Science & Tech

Big gains in better chewing

5 min read

Research shows how processing food was turning point for humans

Although you probably enjoy a few meals every day, chances are that you spend very little time and muscular effort chewing your food. That kind of casual eating is very unusual. Our closest relatives, chimpanzees, spend almost half their day chewing, and with much greater force.

When did eating become so easy? And what were the consequences?

According to a new Harvard study, our ancestors between 2 and 3 million years ago started to spend far less time and effort chewing by adding meat to their diets and using stone tools to process food. Those changes would have saved early humans as many as 2.5 million chews per year, the researchers say, and enabled further changes that helped make us human. The study is described in a March 9 paper in Nature.

One of the biggest puzzles in human evolution is how species such as Homo erectus evolved smaller teeth, smaller faces, and smaller guts, and yet managed, before cooking, to get more energy from food to pay for their bigger brains and bodies.

“What we showed is that … by processing food, especially meat, before eating it, humans not only decrease the effort needed to chew it, but also chew it much more effectively,” said first author Katherine Zink, a lecturer working in the lab of Daniel Lieberman, the Edwin M. Lerner II Professor of Biological Sciences.

By changing their diets to include 33 percent meat and processing their food, early humans reduced the muscular effort required per chew and the number of chews per day by almost 20 percent. The researchers also found that slicing meat with simple tools allowed for more easily digestible meals.

Testing a process as basic as chewing wasn’t as easy as it might sound.

“What Katie did was creative but sometimes, frankly, a little stomach-churning,” Lieberman said. “Not only did she have people come into the lab, chew raw meat and other foods, and spit them out, but then she had to analyze the stuff.”

To approximate the toughness and texture of the game early humans ate, Zink and Lieberman, after much experimentation, settled on using goat. Instruments attached to subjects’ jaws allowed Zink to measure effort.

In each trial, volunteers were randomly given foods prepared in several ways — raw, sliced, pounded, and cooked goat, as well as several vegetables, including carrots, beets, and yams. After chewing each morsel until they would normally swallow, the volunteers spat out the food. Zink then spread the individual food particles on a tray, photographed them, and digitally measured size.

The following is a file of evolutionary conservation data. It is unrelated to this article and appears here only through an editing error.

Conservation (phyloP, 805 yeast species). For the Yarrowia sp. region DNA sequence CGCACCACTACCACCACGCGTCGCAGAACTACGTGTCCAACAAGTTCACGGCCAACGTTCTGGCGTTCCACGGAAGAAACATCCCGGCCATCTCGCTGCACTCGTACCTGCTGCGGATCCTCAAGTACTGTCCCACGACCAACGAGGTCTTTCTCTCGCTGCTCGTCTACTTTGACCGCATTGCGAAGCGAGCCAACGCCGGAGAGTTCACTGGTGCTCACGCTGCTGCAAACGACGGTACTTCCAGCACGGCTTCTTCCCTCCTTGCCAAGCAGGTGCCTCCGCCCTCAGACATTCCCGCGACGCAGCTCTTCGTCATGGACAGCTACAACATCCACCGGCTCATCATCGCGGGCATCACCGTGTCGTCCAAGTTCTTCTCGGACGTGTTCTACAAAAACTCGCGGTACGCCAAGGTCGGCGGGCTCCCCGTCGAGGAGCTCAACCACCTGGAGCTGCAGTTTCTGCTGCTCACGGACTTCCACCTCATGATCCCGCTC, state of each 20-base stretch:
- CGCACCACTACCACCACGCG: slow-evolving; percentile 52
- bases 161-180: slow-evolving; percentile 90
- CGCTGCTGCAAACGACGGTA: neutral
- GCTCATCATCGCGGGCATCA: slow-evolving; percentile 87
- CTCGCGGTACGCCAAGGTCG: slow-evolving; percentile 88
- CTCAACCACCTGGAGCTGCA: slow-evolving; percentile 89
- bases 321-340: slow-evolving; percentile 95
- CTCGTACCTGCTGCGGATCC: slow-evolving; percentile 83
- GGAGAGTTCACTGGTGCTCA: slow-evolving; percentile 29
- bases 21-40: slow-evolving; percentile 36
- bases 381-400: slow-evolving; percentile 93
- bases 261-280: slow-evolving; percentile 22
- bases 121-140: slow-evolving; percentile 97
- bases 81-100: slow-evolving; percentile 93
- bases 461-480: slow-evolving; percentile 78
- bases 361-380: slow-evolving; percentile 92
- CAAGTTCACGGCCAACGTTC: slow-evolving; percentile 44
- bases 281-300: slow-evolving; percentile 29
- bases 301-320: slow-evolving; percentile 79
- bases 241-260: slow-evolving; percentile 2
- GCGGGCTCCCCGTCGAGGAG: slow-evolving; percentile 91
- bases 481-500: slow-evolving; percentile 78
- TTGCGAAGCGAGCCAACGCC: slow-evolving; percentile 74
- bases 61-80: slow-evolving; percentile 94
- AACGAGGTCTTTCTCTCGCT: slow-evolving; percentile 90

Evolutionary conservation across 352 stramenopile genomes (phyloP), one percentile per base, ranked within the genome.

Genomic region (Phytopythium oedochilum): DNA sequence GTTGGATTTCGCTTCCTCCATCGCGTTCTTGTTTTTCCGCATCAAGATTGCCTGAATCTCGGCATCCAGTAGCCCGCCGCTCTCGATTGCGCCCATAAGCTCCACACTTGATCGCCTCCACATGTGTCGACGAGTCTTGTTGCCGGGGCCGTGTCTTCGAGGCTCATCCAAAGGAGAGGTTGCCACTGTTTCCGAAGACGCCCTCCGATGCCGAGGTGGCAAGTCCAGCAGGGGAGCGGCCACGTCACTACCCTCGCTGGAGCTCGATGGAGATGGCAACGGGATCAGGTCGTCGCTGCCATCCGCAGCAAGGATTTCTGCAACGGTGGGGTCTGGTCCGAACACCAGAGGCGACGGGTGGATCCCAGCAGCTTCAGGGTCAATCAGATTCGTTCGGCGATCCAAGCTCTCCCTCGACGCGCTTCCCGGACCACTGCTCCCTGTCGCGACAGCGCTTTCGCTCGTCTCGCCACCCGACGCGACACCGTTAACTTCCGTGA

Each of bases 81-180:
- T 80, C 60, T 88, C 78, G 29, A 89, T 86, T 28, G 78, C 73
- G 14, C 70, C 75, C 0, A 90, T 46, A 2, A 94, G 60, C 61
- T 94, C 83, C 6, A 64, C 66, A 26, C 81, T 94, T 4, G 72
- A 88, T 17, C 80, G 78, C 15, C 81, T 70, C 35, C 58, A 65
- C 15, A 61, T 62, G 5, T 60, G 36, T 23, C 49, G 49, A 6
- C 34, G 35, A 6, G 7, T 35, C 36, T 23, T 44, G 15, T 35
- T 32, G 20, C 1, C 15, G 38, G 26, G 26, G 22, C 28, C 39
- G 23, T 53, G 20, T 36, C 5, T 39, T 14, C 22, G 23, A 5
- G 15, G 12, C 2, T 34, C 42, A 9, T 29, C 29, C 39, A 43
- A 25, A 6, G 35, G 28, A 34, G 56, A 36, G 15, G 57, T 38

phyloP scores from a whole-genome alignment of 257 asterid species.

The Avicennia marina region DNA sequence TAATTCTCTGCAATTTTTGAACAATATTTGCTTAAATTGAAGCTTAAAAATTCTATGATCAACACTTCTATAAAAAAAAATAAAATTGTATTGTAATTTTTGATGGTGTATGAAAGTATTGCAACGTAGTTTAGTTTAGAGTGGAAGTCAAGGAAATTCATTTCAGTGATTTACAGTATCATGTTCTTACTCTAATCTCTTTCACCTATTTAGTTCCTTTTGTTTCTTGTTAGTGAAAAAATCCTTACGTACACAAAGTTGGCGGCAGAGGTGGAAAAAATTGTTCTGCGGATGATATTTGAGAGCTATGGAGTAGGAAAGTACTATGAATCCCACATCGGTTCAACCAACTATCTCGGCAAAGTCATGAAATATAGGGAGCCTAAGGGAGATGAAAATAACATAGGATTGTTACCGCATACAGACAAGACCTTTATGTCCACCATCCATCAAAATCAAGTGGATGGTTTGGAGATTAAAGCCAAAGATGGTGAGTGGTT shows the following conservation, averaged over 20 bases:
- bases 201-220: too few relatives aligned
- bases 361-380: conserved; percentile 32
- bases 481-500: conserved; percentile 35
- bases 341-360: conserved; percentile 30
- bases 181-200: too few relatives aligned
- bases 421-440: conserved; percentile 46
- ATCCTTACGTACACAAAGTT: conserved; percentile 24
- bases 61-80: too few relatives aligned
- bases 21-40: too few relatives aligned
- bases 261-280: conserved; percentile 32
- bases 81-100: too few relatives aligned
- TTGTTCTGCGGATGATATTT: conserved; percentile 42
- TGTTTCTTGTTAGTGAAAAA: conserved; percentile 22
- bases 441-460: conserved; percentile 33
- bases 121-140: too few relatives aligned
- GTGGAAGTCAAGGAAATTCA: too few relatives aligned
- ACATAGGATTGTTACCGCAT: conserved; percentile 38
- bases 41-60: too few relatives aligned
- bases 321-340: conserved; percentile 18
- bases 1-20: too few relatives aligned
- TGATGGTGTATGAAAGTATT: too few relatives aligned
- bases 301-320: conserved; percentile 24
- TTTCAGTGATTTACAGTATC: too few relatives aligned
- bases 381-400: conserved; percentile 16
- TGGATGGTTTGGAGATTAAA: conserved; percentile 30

“What we found was that humans cannot eat raw meat effectively with their low-crested teeth. When you give people raw goat, they chew and chew and chew, and most of the goat is still one big clump — it’s like chewing gum,” Lieberman said. “But once you start processing it mechanically, even just slicing it, the effects on chewing performance are dramatic.”

Why study chewing?

“Most other animals, like reptiles, barely chew their food — they just swallow it whole,” Lieberman said. “The evolution of the ability to chew food into smaller particles gave mammals a big boost of extra energy because smaller particles have a higher surface area-to-volume ratio, allowing digestive enzymes to then break food down more efficiently.”

Most mammals have low-quality diets — think of cows eating grass and hay — that require hours and hours of chewing. Even humans’ closest ape relatives, with a diet that consists mainly of fruit, must spend nearly half their day chewing to extract enough energy from their food, Lieberman said.

“But we humans have done something really remarkable,” he said. “We eat even higher-quality foods than chimpanzees, and spend an order of magnitude less time chewing them.”

Making that change presented early humans with a new challenge. One of the critical components of that higher-quality diet is meat, which, despite being calorically dense, is difficult for humans to chew effectively.

“Meat has a lot of nutrients, but it is also very elastic,” Zink said. “You can think of it as being like a rubber band. So the problem is that we can’t break it down with our flat, low-cusped teeth. But if you slice it up, then you do not need to use your teeth to break it down as much, and you swallow much smaller particles. Cooking makes chewing even easier.”

That preprocessing, and the reduction in chewing effort that came with it, may have opened the door to one of the most important lifestyle changes in human evolution — the emergence of hunting and gathering.

“We went from having snouts and big teeth and large chewing muscles to having smaller teeth, smaller chewing muscles, and snoutless faces,” Lieberman said. “Those changes, and others, allowed for selection for speech and other shifts in the head, like bigger brains. Underlying that, to some extent, is the simplest technology of all: slicing meat into smaller pieces, and pounding vegetables before you chew them.”